Self-taught photographer and caver Neil Silverwood has become a go-to man for capturing wild places on camera.
It’s dark, wet, cold, claustrophobic – unsurprisingly, Neil Silverwood says he became frustrated trying to convince friends he’s not crazy spending a week underground, exploring New Zealand’s vast cave systems. It was bringing the allure of these subterranean worlds to the surface that first motivated him to pick up a camera in 2014.
“You get back to normal life and tell your friends about it and they would say ‘it sounds awful’,” Silverwood says. “They don’t understand caves can be amazing spaces, so I took a camera down.”
But the same factors that make caving a challenge also mean taking a photo is incredibly difficult.
“It’s the toughest environment you can imagine. You’re covered in dirt, the lighting’s complex, and it’s wet and cold all the time. You can’t shoot on auto.”
He says the first results were terrible, but after studying other photographers and practising with the lights off in his bedroom, he learned the skills which would bring new and extraordinary scenes to the New Zealand public – his second photoshoot ended up on the cover of New Zealand Geographic.
Strangely, after honing his skills to capture geological underworlds, Silverwood found photographing in daylight a challenge.
“You’ve got complete control over the light underground. Above ground, you’re relying on good natural lighting – you’ve got no control.”
But he got the hang of it. He is now sought after as a photographer of wild places, publishing photos in numerous magazines, both locally and internationally.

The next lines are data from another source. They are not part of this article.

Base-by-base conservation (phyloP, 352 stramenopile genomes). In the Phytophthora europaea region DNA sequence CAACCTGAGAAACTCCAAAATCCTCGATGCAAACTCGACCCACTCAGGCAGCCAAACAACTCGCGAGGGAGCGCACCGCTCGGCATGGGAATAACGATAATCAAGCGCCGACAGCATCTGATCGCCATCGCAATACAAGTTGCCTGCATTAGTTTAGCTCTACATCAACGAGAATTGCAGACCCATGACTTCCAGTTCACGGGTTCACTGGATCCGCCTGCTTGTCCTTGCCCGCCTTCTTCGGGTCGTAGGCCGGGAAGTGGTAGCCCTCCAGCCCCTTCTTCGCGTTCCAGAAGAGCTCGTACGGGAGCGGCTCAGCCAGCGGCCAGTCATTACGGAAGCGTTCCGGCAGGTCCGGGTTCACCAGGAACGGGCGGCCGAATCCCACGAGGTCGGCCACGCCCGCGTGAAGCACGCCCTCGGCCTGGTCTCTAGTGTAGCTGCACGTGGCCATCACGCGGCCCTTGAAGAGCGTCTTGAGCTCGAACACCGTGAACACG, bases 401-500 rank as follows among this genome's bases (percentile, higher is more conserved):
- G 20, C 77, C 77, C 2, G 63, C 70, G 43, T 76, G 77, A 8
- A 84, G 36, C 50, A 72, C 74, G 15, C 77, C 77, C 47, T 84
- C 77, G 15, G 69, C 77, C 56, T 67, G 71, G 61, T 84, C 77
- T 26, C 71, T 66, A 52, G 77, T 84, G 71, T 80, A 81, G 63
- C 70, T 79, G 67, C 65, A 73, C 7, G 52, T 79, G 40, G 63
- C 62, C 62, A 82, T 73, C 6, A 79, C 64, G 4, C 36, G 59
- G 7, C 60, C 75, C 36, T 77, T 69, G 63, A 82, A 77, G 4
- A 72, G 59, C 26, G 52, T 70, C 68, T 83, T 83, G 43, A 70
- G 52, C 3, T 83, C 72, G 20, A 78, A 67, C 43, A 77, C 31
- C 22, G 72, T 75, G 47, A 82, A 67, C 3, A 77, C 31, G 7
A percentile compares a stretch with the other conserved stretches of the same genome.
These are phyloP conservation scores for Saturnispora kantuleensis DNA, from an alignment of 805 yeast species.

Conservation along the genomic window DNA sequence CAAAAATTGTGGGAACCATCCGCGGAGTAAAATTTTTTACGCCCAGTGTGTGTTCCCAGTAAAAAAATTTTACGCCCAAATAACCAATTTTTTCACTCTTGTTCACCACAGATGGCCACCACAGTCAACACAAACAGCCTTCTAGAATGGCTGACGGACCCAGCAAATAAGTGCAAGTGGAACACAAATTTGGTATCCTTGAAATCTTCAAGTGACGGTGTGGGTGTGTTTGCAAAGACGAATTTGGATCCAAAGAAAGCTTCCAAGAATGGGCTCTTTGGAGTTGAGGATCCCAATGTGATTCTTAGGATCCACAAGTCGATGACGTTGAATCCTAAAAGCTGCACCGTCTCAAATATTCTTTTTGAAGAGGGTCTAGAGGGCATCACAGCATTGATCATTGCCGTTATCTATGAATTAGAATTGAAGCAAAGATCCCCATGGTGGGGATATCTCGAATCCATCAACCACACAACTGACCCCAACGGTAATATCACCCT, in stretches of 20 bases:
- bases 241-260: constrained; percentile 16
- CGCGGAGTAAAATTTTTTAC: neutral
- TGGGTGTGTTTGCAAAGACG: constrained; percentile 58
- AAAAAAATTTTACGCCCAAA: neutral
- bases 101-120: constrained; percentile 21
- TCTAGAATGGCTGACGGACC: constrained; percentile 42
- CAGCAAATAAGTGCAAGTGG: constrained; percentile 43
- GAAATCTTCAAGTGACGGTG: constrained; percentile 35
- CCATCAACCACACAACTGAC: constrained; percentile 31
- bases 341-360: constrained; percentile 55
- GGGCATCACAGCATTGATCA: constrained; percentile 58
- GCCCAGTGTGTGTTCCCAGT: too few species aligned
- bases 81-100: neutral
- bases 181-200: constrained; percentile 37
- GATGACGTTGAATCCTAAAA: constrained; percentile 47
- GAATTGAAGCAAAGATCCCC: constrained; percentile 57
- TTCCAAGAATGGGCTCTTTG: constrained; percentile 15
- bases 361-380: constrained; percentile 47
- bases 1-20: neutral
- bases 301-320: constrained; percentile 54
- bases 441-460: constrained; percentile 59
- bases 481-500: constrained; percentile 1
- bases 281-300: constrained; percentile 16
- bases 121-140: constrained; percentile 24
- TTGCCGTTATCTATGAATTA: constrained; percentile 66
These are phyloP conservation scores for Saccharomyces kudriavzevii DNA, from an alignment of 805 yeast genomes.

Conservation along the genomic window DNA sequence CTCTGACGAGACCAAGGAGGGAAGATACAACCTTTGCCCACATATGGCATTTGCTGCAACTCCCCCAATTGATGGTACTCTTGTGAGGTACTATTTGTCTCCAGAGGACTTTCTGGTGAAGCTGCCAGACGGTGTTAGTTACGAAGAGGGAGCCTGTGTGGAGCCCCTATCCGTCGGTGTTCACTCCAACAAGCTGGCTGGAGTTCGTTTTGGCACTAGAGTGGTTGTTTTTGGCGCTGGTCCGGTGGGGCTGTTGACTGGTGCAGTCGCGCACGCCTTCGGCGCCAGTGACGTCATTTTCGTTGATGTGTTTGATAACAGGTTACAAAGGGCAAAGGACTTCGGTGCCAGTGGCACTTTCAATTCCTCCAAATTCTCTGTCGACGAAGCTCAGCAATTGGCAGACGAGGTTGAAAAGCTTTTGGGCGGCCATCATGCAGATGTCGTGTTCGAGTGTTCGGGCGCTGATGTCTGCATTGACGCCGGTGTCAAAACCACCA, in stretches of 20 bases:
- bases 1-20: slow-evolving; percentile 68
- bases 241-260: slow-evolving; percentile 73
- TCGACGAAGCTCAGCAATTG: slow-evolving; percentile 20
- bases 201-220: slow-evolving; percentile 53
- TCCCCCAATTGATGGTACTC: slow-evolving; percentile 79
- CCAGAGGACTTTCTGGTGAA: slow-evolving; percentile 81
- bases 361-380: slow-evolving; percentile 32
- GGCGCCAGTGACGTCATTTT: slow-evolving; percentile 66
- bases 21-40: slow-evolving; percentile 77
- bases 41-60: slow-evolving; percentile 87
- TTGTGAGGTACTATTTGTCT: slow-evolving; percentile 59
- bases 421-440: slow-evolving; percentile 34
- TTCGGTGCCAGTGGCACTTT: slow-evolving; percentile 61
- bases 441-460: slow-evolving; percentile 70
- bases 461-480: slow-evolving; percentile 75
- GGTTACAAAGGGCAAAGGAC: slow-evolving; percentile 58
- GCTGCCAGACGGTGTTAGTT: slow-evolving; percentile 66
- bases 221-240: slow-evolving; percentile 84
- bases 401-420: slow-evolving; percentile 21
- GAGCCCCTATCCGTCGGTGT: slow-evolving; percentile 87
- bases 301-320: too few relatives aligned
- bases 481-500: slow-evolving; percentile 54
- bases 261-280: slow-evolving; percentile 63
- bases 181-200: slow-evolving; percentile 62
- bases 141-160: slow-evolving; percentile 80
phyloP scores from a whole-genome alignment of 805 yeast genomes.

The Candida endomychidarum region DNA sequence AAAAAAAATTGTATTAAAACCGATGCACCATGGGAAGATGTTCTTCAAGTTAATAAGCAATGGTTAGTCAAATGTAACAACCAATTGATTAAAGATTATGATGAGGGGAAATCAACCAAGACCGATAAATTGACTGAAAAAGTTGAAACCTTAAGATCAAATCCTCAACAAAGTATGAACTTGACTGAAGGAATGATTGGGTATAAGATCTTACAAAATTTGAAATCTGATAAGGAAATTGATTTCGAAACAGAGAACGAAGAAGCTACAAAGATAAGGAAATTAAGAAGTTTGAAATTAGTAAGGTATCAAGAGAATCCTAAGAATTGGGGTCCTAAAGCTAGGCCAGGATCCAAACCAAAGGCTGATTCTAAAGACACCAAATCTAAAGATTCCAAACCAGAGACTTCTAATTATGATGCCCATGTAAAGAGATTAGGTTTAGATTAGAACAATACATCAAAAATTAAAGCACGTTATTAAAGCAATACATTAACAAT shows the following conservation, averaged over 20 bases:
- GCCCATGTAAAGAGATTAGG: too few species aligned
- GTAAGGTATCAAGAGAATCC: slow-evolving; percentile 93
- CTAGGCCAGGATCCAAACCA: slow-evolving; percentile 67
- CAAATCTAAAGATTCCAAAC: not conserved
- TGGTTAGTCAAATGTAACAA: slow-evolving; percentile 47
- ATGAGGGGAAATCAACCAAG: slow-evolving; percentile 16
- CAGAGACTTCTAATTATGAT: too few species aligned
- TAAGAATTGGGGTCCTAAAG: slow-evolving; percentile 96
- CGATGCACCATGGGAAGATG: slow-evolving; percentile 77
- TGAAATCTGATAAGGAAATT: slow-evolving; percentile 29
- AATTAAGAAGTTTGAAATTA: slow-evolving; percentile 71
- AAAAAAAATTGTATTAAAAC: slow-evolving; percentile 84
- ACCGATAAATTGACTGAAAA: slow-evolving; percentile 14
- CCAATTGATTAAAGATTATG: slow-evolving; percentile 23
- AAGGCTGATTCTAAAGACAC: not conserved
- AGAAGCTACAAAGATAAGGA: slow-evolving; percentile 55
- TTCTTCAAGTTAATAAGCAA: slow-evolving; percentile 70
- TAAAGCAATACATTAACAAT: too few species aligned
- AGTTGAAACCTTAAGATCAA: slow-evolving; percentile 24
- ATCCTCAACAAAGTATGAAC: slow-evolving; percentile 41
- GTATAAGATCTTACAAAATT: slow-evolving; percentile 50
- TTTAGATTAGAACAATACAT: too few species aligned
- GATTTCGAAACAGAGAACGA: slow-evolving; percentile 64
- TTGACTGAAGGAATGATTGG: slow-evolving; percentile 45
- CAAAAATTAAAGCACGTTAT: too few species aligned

Silverwood has now produced a book on caving with fellow speleologist Marcus Thomas, and it is filled with large prints of spectacular subterranean scenes. Caves: Exploring New Zealand’s Subterranean Wilderness is the first book on caving in this country. With shots of massive caverns with extraordinary rock formations, it makes a convincing argument that caving isn’t for nutters.
But looking back, he says the biggest highlight of his career was above ground, and 13,000km away, covering a ski-touring race in Afghanistan.
“I was photographing a group who were training Afghani ski guides. It was probably the best experience of my life.
“The scenery is incredible. Every day you feel like you’re stepping into the pages of National Geographic.”
But the trip hit a hitch early on, when the Russian aeroplane, which was meant to take him from Kabul to the relative safety of Bamyan, broke down. He had to drive through areas where Government control was waning and the Taliban were active.
“It’s one of the most dangerous roads in northern Afghanistan and there were regular attacks on vehicles,” Silverwood says.
Huddled in the back of a jeep to keep out of sight, the bumpy five-hour trip went without incident.
“It was nerve-racking. Reaching Bamyan was a huge relief. It’s an island in a sea of chaos and people were very friendly and welcoming.”
Silverwood attributes his affinity for rugged, isolated places to his youth on the West Coast. Raised in Waimangaroa, just north of Westport, his dad introduced him to caving.
“I remember exploring a new cave with my dad when I was 14. Knowing we were putting the first footprints through, that our headlamps were the first light the caves had seen, I got really hooked on that feeling, the intense high of exploration.”
Silverwood is about to head to a new frontier – his next assignment is photographing a research project on the Ross Ice Shelf in Antarctica for New Zealand Geographic.
And you get the feeling his adventures won’t stop there.
“I’d love to go to Iraq and photograph the New Zealand Defence Force. We also haven’t found a route through the Bulmer Cavern [New Zealand’s longest cave] – that’s the dream of every New Zealand caver. But there are so many corners left to explore.”
(Wildcard members a 20% discount on Caves in our bookstore here.)
View a gallery of Silverwoood’s images from his book…